Portal is simply a lot of fun. Really, what more needs to be said?
Well, that it's amazingly short. The main game takes about two hours to complete. Afterwards there are additional achievements that can be completed, but they are basically sections of the main game redone to be harder.
The game concept is amazingly simple. You play a test subject in Aperture Science's Enrichment Center who is running through a test of the Aperture Science Portal Gun (or whatever it's actually called). The test - a series of puzzles involving portals - is administered by a computer named GlaDOS. During the game you get the Portal Gun, a device that allows you to open a blue and an orange portal on non-metallic flat surfaces.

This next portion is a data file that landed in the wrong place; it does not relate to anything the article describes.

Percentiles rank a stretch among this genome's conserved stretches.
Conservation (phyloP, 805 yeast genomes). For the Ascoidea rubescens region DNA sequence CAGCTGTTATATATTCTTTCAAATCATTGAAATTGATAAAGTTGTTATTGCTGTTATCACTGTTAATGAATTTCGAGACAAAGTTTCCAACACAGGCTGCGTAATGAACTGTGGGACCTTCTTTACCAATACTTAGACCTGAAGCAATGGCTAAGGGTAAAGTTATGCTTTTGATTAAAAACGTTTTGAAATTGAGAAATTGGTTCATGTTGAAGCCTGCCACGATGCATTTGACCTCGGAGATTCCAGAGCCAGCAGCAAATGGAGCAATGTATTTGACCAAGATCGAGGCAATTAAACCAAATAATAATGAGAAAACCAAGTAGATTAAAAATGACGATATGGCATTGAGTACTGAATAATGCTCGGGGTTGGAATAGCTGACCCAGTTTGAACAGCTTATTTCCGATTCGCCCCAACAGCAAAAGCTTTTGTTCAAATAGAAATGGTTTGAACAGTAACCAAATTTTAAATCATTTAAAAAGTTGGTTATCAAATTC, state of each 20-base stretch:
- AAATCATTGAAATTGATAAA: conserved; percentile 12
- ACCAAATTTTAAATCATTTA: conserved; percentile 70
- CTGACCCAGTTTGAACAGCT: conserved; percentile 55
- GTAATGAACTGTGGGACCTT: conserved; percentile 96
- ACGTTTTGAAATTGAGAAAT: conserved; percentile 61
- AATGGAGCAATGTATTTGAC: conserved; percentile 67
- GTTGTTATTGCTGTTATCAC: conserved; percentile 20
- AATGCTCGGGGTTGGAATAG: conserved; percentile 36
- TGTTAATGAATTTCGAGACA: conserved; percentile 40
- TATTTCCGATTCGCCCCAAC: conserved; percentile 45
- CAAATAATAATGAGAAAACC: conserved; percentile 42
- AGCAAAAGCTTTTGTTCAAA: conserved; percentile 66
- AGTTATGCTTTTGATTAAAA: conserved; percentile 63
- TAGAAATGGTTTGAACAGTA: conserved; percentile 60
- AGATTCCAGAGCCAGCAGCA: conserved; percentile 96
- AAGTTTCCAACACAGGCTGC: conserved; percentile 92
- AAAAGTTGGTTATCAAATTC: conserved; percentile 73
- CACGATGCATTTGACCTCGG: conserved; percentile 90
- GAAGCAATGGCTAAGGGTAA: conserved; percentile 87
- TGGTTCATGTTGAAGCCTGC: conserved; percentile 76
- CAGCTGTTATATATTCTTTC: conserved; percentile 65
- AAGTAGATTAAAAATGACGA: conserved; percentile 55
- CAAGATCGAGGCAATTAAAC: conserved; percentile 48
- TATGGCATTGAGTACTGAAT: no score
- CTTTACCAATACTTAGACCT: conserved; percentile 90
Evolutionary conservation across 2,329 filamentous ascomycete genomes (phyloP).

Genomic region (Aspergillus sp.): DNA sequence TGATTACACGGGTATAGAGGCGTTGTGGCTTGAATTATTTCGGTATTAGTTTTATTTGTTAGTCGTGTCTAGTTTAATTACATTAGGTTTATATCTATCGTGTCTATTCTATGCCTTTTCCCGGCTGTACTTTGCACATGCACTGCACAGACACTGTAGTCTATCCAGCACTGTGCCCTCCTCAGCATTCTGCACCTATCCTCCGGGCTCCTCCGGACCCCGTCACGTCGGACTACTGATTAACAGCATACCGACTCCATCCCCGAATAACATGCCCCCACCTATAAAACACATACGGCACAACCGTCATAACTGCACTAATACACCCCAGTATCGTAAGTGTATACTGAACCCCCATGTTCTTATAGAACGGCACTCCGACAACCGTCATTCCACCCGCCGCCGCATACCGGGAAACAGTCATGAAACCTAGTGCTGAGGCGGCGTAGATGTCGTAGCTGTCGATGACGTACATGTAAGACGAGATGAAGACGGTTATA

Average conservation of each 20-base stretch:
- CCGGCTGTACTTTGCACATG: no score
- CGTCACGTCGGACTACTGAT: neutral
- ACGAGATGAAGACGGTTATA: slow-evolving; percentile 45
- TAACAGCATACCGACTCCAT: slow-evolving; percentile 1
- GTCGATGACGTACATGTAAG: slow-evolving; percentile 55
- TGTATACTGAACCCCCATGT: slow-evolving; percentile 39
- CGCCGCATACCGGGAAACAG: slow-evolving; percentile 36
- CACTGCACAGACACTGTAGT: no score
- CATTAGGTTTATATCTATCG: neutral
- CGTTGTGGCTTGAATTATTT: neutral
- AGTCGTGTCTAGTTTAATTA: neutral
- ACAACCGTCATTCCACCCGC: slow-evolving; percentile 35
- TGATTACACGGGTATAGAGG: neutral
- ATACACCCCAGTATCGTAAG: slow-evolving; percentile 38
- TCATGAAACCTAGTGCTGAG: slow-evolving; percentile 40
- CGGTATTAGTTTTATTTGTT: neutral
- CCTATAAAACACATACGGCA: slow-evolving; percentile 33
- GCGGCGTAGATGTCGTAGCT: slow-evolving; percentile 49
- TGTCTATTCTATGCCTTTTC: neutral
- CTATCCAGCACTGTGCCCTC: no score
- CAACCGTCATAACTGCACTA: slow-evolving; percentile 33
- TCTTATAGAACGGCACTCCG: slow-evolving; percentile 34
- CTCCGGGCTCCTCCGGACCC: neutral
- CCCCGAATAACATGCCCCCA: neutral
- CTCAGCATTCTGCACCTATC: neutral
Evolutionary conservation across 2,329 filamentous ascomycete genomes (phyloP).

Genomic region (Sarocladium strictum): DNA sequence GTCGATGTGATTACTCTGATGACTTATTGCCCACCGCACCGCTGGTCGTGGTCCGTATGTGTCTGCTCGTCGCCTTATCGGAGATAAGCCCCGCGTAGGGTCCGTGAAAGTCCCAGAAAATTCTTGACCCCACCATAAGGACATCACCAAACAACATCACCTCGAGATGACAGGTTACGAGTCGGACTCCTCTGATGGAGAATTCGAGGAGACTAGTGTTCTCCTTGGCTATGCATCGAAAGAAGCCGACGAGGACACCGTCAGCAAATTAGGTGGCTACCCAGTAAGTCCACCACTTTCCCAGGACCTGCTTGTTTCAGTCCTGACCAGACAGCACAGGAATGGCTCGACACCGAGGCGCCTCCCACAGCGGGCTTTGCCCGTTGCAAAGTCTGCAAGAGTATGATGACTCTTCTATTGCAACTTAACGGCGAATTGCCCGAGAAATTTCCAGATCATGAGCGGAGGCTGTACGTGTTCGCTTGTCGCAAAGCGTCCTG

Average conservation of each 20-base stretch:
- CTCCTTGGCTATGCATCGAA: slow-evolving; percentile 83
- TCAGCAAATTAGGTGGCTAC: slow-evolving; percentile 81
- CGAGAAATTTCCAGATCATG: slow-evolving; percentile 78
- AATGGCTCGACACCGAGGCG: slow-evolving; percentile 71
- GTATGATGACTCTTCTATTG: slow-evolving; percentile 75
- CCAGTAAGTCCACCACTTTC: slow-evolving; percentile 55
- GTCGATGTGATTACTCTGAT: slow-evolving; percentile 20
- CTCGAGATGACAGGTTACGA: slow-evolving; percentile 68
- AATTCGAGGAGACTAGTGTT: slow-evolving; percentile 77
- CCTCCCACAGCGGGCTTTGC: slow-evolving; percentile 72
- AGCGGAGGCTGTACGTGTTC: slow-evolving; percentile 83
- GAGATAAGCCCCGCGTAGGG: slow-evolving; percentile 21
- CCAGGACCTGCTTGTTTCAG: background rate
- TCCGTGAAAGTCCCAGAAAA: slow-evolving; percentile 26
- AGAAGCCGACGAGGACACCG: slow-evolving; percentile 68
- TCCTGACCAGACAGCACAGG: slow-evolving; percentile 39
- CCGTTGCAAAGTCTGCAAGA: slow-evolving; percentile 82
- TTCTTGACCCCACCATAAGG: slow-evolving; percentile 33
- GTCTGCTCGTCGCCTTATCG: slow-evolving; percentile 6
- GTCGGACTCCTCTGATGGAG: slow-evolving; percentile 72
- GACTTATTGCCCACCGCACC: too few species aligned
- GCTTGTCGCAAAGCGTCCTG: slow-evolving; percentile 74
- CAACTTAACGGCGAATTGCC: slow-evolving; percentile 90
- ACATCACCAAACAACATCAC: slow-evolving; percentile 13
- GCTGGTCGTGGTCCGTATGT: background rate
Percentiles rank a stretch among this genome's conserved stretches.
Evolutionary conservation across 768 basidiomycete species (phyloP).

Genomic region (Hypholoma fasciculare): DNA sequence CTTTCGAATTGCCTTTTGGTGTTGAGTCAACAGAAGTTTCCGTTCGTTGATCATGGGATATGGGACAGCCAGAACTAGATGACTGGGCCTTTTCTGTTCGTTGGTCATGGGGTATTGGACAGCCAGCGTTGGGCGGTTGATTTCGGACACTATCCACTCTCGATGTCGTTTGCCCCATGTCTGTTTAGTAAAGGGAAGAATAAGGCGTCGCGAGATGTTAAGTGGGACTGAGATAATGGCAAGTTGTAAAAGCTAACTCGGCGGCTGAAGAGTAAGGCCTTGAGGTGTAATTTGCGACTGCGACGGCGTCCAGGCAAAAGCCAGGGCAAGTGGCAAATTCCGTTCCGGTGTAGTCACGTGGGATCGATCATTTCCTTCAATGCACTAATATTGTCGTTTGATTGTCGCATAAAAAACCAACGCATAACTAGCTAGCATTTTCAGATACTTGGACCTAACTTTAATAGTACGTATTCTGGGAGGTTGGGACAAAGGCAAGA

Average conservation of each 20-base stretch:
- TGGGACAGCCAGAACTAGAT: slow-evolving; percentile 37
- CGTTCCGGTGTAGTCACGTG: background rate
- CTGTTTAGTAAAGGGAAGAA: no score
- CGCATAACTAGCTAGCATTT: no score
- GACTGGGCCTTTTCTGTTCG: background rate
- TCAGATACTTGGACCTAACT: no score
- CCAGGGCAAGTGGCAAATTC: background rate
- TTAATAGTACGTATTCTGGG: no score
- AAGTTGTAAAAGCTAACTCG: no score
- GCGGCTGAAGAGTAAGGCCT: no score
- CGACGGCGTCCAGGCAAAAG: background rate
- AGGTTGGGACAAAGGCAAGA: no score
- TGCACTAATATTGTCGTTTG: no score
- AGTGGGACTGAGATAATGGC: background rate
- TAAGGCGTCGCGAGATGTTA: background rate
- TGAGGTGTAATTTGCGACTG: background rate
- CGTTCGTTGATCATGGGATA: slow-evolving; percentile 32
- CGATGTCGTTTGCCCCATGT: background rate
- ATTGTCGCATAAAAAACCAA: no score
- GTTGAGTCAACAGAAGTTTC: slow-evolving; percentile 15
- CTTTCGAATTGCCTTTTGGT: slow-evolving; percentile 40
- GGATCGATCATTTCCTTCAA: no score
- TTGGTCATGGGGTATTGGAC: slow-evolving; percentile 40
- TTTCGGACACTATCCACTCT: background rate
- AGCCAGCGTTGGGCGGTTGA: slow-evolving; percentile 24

The puzzles all involve the use of portals. A simple example would be placing a cube onto a switch. Instead of cliché "pushing blocks around" the cube might be placed by opening a portal in the ceiling over the button and then opening the other portal below the cube, causing it to fall onto the button.
What makes Portal special, though, is GlaDOS, the somewhat insane computer that guides you through the Aperture Science Enrichment Center's course, offering helpful advice on how to use portals, and interesting tidbits like the fact that the Portal Gun is "more valuable than the vital organs and combined incomes of everyone in <<subject hometown here>>."